The thing the government has never been good at is long term planning. Whatever happens with parliament, retrofitting residential property has to be a long term solution. A retrofit programme will take decades to deliver so it’s got to be looked at in a wider context. A government department needs to be created, as this will create focus and responsibility. Essentially it has to be taken seriously. Something like the green deal from 2010 but with more weight behind it would work well as there is more awareness now. By insulating properties you remove the need to store, import and invest in gas infrastructure. This will also save money by not needing to build more power stations. As a whole, the country would be better off by investing in retrofitting homes. If people are in better homes they get ill less often and so reduce the impact on the NHS. Comfort and wellness has a trickle effect through the whole economy and good quality homes have a huge impact. All of society will benefit if the longer term view is taken. Less fossil fuels, better homes and an increase in public health. It’s a no-brainer!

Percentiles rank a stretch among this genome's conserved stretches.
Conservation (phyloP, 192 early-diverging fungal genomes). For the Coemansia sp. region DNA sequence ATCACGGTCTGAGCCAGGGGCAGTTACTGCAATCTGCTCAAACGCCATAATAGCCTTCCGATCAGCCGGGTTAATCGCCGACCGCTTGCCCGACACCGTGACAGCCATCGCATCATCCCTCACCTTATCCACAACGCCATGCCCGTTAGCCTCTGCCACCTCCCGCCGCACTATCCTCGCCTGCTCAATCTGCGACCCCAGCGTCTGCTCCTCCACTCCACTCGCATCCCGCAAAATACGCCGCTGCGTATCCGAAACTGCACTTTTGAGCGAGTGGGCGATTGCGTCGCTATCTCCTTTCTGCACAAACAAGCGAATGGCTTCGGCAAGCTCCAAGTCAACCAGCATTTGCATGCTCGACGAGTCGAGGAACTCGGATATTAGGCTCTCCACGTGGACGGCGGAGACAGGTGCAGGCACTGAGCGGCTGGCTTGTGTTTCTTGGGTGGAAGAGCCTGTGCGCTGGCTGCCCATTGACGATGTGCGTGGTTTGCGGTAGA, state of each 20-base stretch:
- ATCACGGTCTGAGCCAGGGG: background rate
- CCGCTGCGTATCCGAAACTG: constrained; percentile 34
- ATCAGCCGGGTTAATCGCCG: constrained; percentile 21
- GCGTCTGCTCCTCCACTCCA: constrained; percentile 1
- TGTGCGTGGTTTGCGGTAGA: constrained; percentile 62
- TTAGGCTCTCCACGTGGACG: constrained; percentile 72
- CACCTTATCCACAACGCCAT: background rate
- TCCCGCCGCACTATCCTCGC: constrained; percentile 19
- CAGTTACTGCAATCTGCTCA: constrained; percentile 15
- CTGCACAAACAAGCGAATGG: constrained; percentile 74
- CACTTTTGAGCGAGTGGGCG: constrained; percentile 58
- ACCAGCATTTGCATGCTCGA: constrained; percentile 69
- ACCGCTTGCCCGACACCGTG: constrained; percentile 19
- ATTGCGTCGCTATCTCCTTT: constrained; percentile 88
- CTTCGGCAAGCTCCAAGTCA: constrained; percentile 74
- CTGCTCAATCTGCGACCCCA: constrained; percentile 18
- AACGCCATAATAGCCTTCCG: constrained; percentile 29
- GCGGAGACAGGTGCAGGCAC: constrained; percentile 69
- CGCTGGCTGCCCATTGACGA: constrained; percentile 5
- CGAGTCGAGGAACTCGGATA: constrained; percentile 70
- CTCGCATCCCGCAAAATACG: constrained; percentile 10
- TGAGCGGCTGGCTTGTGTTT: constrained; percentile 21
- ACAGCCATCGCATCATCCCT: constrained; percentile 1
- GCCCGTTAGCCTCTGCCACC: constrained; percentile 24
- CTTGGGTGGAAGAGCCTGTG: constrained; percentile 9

What is your prediction if this issue isn’t addressed soon?

We’ll drift on, get to 2050 and miss a huge opportunity. We will end up with homes that are still burning fossil fuels and leaking energy. If heat pumps are installed (a potential knee jerk reaction to get to net zero), rather than gas boilers more kit will be rushed into homes without improving them. People switching to heat pumps will not save money but they will do by retrofitting houses. It also means that where gas heating is changed to electricity we will need more power stations which will be expensive. By having schemes in place to retrofit homes contractors will be more interested in the work and it will end up much cheaper for the consumer but as I said, it needs long-term strategic government involvement.